Maximizing Employee Engagement: Creating Value, Learning from CX, and Boosting Community ChemicalsSubscribe to Blog
To go from good to great, we all need a little boost. And when it comes to the employee experience, let’s face it—we could be doing a lot better. The pandemic has shifted the way we work and employees are finally empowered to seek workplaces that prioritize employee engagement (EX).
So that’s what we’re all about here on the BOOST! podcast. We engage with professionals who are innovating in the employee experience (EX) space and can provide insight and wisdom to boost us to that next level.
We talked with Nate Brown on a recent episode of the BOOST! podcast. Nate is the Senior Director of Customer Experience at Arise Virtual Solutions. He’s also the co-founder of the CX Accelerator Community. He’s full of enthusiasm for creating community and providing the best CX (customer experience) and EX possible.
Get Those Community Chemicals Flowing
Engaged employees are those that get high… on happy chemicals like serotonin and oxytocin! There is significant research that explains how meaningful work, engagement, and a sense of purpose can stimulate a physical response. Our brains release these “community chemicals,” as Nate calls them, that increase happiness and positively impact our moods and behaviour.
In the past, management styles centred on reward systems: meet this goal, get a hit of dopamine. But that goes away after the metric is hit and there needs to be constant triggers to keep it going.
In contrast, engaged and happy employees produce serotonin and oxytocin. Nate shares that they are “just as powerful and they’re longer lasting and actually helps us to be healthier rather than put us in an adrenaline, fight-or-flight mode.”
CX Principles for EX
To get the community chemicals flowing, leaders and managers need to focus on both CX and EX. The age of the customer is giving way to the age of the employee in recent years, but both are important.
There are a few principles that tie both together:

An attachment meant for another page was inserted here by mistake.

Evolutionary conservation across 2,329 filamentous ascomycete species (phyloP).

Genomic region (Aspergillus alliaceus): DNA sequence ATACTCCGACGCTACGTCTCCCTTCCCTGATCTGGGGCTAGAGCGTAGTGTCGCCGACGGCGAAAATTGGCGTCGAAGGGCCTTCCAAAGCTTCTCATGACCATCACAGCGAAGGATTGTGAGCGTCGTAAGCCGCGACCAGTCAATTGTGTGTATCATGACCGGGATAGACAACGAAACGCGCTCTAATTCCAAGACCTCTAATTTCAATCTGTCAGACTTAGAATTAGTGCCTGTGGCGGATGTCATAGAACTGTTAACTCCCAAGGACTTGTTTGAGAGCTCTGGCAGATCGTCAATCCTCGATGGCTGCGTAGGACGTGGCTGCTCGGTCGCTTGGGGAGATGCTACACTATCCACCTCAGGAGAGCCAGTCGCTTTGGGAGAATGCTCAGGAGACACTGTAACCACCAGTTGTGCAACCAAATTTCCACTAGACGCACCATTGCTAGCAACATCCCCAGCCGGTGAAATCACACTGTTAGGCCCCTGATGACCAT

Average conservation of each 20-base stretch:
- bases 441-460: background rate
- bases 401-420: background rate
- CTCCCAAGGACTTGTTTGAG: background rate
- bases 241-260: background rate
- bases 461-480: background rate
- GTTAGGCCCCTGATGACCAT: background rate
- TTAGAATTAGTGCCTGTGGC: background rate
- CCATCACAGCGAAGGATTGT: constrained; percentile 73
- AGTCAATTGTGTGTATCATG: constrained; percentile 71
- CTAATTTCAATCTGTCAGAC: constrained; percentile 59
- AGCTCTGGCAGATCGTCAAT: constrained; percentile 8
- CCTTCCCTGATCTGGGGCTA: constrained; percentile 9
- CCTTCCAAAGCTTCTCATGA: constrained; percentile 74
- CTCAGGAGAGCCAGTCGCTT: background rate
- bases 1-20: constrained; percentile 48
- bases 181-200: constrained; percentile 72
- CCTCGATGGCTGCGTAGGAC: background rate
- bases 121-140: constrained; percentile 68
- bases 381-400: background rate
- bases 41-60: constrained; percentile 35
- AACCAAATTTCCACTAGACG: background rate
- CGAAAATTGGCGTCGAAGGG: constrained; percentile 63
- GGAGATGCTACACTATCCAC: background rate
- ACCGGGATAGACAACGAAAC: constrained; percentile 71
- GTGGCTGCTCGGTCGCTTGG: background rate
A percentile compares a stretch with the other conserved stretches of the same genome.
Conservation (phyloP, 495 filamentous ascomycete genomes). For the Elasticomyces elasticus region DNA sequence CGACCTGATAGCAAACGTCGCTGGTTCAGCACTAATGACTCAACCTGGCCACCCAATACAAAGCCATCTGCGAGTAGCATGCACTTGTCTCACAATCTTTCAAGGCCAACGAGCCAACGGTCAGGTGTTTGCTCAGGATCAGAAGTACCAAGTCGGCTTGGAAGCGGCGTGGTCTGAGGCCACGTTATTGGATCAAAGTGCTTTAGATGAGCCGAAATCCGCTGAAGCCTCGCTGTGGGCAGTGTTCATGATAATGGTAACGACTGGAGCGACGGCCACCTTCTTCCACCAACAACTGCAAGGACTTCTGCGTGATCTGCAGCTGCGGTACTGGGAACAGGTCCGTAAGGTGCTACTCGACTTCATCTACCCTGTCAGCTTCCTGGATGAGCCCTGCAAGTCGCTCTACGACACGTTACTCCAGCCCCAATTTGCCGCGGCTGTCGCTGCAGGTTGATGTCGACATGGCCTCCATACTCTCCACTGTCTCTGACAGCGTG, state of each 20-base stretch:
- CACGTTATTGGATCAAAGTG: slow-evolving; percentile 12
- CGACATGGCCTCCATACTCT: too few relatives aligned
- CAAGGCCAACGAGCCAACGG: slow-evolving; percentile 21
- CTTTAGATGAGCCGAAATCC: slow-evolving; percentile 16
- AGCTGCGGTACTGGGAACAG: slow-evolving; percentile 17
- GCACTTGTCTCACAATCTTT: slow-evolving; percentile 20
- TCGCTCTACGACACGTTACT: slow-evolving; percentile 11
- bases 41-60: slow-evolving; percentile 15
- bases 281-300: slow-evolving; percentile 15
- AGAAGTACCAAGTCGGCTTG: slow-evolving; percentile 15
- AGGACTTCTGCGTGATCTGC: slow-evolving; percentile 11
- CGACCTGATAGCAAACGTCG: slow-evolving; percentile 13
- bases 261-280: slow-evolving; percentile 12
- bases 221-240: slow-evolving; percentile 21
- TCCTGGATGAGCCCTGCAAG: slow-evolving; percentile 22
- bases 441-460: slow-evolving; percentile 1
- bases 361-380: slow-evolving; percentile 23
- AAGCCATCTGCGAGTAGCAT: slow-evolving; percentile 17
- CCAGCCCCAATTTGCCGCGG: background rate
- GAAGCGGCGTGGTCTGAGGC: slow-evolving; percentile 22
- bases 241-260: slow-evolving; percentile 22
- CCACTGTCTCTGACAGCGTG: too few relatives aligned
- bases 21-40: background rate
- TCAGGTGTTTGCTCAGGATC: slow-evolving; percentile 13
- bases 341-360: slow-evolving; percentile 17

- CX and EX are about value. Give customers and employees a reason to come back. With employees, they need to feel like they are partners with their organization, where they can be their best, most engaged self.
- CX and EX matter because there are other options. Customers can seek new companies and now, considering the Great Resignation, employees can seek new workplaces. EX is imperative for retention.
- CX and EX are built on data. Just as you need to understand customer satisfaction, you need to understand employee satisfaction and engagement.
To the last point about data—invest in tools to really understand employee engagement in your company. Nate favours pulse surveys, such as Officevibe, that let you understand what’s working and what isn’t. As Nate said, they provoke questions like, “Analytically, where are we struggling? Where do we need to address time and energy and intentionality around our leadership?”
Strategic Motivation for Employee Engagement
When thinking about EX, it’s important to be strategic about how you’re motivating people. Ask: what objectives are you trying to achieve?
There are times when competition is a good motivator. But, too often, it cannibalizes the dynamic of your own team by creating just one winner and a bunch of losers.
Instead, motivate employees so that when one succeeds, all succeed. This can be done by putting employees in effective tribes. Instead of bringing people back to the office after two years, overwhelmed by all the unfamiliar faces, make sure to organize them into smaller groups. Set people up for success by creating psychological safety and help build positive, collaborative relationships.
Employee engagement matters because people matter. But it also matters for organizational success. Engaged employees will work hard, be an ambassador for the company, and remain loyal.
About the Author: Luke Jamieson is a top global influencer and thought leader on customer and employee engagement. Combining vision, high energy, creativity, and execution, he’s an inspiring and refreshing keynote speaker, podcaster, and blogger. Luke’s been featured in numerous publications including The Wall Street Journal and The Australian. He studied design thinking at D.school, Stanford University, and is a certified LEGO® Serious Play® facilitator. His rebellious, unconventional approaches have attracted many coveted awards and his enthusiasm for CX and EX has helped shape some of Australia’s largest organizations customer and employee experience programs.